ADVERTISEMENT
ADVERTISEMENT
 

Is "Tornado Alley" shifting east?

Experts say Easter Sunday's tornado outbreak was a textbook example of weather trends showing rising tornado numbers and severity in the mid-South and Southeast, which is increasingly becoming a tornado hotbed.

National Weather Service records show more than 100 tornadoes spun up across the southern United States on Easter Sunday and Monday as a storm front raged through. Those storms left dozens dead and widespread destruction in Tennessee, Georgia, Alabama, Mississippi, Louisiana, North Carolina, South Carolina, Texas, Maryland and Florida.

For the Chattanooga region, the ingredients were all there for a disaster.

"This event we just saw, if you were to look up the definition in the dictionary of 'tornado vulnerability,' you would have this event right next to it," said Victor Gensini, an assistant professor of meteorology at Northern Illinois University and a storm chaser. "This was a classic event that would get you fatalities. It's in the right location, very vulnerable, it's overnight, and you had storms that were embedded in what we call line segments, which make tornadoes very difficult to detect and see, especially at night."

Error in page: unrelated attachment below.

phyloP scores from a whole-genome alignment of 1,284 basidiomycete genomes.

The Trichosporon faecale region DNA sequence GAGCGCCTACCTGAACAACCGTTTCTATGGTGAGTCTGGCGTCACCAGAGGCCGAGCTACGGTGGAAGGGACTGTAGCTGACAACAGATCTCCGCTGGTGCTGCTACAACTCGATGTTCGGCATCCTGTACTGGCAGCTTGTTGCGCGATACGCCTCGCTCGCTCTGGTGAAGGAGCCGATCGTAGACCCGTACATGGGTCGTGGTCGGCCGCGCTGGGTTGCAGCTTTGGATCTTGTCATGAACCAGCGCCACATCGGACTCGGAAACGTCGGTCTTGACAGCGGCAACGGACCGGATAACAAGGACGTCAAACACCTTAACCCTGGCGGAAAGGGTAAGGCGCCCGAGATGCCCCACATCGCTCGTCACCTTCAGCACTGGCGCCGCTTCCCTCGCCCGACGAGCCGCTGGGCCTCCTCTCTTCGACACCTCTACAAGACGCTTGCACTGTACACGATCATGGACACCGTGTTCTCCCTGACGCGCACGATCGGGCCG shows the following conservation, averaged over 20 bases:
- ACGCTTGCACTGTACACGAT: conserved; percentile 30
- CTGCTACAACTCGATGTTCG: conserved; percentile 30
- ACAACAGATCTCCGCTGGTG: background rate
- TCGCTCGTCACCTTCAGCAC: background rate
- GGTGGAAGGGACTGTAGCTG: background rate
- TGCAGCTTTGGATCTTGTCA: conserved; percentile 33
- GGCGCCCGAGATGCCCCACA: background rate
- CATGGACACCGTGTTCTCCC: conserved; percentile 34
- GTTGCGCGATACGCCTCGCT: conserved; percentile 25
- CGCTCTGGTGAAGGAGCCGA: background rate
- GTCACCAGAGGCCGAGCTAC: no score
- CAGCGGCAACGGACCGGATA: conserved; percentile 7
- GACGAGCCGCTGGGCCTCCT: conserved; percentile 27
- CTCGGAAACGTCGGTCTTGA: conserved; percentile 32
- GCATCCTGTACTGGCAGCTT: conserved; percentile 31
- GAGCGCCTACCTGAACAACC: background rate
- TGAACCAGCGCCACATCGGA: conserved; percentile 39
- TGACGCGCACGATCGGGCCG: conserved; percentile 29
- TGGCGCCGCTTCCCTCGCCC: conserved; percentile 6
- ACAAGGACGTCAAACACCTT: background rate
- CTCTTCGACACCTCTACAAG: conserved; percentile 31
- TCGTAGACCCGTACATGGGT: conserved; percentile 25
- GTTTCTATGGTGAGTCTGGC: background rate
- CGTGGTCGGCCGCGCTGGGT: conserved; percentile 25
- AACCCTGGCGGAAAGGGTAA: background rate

Gensini and Harold Brooks, senior research scientist for the National Weather Service's National Severe Storms Laboratory in Norman, Oklahoma, worked together on a study on the trend published in October 2018 that looked at a decline in tornadoes in the Great Plains — often called "Tornado Alley" — while tornadoes in Southern states appeared to be on the rise in what some refer to as "Dixie Alley."

COMING MONDAY